Trial will be on all issues of the award. (Emphasis added.)

We cannot discern what ambiguity might exist in this policy respecting the binding effect of arbitration. Lift Rite accepted the policy as written and paid the premiums therefor. There is no evidence of any change to the policy subsequent to December 15, 2003, when it was issued except for the limited amendment described above. See supra note 4. At the time of issuance, the policy contained both CA2114 and CA7145, the latter of which clearly and unambiguously replaced Section E, paragraph 4, subparagraphs a. and b., in CA2114. In the absence of any ambiguity, we must give effect to the intentions of the parties as disclosed by the declaration pages, and that was to make an arbitral award binding only when neither Harleysville nor an insured under the policy demand a trial within 30 days of the award.

We find no legal authority for the proposition that Lift Rite was required to somehow sign the renewal policy in order to make the alleged change in the arbitration of UM and UIM claims effective. Indeed, Danchisko has not even demonstrated that CA7145 was a new endorsement to the renewal policy, i.e., that it was not part of the policy that expired on January 8, 2004.

Lastly, we reject Danchisko's contention under Pinto v. N.J. Mfrs. Ins. Co., 183 N.J. 405 (2005), superseded by statute on other grounds, N.J.S.A. 17:28-1.1, L. 2007, c. 163, § 2, as recognized in Olkusz v. Brown, 401 N.J. Super. 496, 501 (App. Div. 2008), that Harleysville was obligated to notify the scheduled operators that the UM/UIM arbitration would only be binding if neither Harleysville nor the particular insured who was party to an arbitration rejected the award with thirty days and demanded a trial. Pinto simply does not support that proposition. There, the Supreme Court held:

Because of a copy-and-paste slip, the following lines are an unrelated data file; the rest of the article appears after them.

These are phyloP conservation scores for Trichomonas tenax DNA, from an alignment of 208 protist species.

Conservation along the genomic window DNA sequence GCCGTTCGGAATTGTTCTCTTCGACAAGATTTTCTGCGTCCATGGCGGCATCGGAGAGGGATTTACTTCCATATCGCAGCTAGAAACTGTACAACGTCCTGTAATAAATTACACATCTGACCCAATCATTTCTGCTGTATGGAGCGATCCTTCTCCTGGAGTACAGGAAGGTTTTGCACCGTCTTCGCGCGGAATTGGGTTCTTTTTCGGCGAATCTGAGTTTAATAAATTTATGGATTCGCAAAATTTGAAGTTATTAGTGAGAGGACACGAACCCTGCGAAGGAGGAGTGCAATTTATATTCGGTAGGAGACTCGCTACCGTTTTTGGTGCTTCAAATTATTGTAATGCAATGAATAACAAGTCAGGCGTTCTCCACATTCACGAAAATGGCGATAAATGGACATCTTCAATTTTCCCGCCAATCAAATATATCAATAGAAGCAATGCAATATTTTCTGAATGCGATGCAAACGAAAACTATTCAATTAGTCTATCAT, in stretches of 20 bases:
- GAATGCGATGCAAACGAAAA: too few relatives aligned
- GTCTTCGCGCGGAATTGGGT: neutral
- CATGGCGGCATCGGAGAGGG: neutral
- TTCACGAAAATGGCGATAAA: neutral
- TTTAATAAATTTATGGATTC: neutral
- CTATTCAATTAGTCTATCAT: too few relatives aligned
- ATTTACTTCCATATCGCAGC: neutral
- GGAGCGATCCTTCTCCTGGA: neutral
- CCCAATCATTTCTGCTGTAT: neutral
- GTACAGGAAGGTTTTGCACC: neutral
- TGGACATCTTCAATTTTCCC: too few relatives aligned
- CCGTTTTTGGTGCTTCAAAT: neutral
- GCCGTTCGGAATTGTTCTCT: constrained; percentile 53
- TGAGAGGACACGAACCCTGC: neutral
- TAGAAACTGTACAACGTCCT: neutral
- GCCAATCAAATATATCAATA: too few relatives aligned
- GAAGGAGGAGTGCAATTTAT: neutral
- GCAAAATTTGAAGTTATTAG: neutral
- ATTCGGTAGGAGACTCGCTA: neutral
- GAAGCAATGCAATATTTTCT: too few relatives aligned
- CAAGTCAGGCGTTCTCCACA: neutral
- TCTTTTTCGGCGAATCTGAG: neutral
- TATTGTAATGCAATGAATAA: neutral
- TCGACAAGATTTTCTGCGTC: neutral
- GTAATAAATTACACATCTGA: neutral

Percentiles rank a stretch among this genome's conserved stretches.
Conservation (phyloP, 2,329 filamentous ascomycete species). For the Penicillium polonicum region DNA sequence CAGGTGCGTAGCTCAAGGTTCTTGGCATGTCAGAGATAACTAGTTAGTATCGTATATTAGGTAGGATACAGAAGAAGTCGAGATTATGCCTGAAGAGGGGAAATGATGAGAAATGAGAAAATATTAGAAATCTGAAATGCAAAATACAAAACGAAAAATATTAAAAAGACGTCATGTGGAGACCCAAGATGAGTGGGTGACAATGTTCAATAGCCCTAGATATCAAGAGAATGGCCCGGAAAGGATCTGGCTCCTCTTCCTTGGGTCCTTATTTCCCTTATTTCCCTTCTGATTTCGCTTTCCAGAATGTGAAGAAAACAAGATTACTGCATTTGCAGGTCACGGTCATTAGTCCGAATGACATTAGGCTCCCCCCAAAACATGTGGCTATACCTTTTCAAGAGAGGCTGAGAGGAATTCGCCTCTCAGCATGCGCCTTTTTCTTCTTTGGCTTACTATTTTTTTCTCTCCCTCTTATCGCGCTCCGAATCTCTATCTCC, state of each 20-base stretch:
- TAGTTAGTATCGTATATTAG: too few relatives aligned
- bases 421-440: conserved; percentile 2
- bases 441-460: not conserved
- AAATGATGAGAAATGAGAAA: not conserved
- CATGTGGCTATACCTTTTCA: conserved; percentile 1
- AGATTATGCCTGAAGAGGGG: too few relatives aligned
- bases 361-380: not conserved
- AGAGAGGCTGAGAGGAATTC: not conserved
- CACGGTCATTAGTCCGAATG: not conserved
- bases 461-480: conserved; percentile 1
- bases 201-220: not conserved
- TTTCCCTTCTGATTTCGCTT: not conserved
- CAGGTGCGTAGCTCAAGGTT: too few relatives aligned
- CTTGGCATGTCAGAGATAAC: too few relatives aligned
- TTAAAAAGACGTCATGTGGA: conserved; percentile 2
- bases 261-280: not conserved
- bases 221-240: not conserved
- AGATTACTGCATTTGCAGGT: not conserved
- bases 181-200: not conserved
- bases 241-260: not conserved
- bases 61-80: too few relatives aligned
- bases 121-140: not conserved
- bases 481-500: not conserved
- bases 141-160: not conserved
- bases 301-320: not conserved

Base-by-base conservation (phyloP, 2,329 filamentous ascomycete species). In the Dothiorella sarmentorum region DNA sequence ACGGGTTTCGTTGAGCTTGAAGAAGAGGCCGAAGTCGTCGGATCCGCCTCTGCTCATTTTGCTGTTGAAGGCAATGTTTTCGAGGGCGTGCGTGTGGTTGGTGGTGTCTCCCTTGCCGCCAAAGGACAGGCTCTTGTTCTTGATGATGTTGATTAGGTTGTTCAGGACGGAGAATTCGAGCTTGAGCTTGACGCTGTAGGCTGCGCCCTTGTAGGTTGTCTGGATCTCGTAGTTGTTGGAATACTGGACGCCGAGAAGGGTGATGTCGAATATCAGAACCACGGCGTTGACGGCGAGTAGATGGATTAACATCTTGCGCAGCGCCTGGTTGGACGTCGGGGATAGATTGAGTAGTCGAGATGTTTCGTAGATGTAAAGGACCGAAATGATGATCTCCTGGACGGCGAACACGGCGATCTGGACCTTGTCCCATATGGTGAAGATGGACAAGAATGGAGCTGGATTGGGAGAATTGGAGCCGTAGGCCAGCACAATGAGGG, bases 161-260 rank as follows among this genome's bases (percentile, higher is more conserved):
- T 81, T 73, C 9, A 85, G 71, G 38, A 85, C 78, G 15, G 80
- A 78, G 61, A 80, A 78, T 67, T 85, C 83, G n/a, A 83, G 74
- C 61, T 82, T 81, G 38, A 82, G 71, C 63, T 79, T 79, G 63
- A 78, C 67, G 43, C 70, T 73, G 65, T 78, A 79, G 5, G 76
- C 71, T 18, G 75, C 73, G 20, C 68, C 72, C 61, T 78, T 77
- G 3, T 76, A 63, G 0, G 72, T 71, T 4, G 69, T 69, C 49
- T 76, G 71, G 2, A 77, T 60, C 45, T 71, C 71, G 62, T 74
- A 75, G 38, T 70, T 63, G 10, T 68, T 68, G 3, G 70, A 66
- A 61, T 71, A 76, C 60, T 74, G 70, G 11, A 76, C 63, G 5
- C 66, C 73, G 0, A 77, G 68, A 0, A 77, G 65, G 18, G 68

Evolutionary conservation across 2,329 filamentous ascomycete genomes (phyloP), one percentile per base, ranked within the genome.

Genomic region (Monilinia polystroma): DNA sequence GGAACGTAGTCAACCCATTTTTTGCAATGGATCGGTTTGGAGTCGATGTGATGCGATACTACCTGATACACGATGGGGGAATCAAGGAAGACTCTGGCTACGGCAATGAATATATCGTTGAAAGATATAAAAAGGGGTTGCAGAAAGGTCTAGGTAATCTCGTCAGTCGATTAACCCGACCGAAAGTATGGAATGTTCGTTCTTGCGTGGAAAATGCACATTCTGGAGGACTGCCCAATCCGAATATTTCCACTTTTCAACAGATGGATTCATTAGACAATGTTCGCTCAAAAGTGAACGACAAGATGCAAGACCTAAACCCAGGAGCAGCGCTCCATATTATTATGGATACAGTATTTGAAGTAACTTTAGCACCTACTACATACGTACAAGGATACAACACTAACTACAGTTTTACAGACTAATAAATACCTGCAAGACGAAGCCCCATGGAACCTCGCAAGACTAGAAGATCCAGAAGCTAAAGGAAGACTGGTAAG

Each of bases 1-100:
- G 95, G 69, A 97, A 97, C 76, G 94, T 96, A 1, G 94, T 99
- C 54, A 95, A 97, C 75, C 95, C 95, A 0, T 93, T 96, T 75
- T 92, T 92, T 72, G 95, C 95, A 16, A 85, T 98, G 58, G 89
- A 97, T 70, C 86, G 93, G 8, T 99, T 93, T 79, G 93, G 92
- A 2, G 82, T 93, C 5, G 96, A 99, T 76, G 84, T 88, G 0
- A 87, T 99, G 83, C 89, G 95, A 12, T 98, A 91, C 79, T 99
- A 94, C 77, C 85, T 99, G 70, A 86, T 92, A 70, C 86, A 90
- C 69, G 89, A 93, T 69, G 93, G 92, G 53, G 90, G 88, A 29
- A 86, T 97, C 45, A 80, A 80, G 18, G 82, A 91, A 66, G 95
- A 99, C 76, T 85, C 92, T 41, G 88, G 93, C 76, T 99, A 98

Finally, to avoid having an employer misapprehend whether there is a need to include specific language incorporating employees as "named insureds" on business automobile policies, we impose on insurers, their agents, and brokers, a duty to inform employers about the necessity for such language so that employers may make informed decisions about whether their employees will have the status of "named insureds" under the employers' business automobile insurance policies. [Id. at 417 (emphasis added).]

Thus, the duty imposed on insurers was a duty to notify employers, not employees, and it was in the context of a step-down clause, which is not the case here.

Here, Harleysville complied with the plain terms of the policy and notified Danchisko's attorney that it rejected the award and demanded a trial de novo. The judge erred in confirming the arbitral award and the judgment for $50,000 is reversed. Because Danchisko sought to confirm the arbitration award, it has satisfied the requirement that it commence an action to compel payment. See Verbiest v. N.J. Full Ins. Underwriting Ass'n, 256 N.J. Super. 85, 89 (App. Div. 1992) (holding plaintiffs bear the burden of filing an action to recover UIM benefits after non-binding arbitration, but "[t]he filing of an action here was unnecessary since plaintiffs' claims were already before the Law Division by virtue of their pending action to confirm the arbitrators' decision"). A remand is therefore required.

Reversed and remanded for further proceedings consistent with this opinion.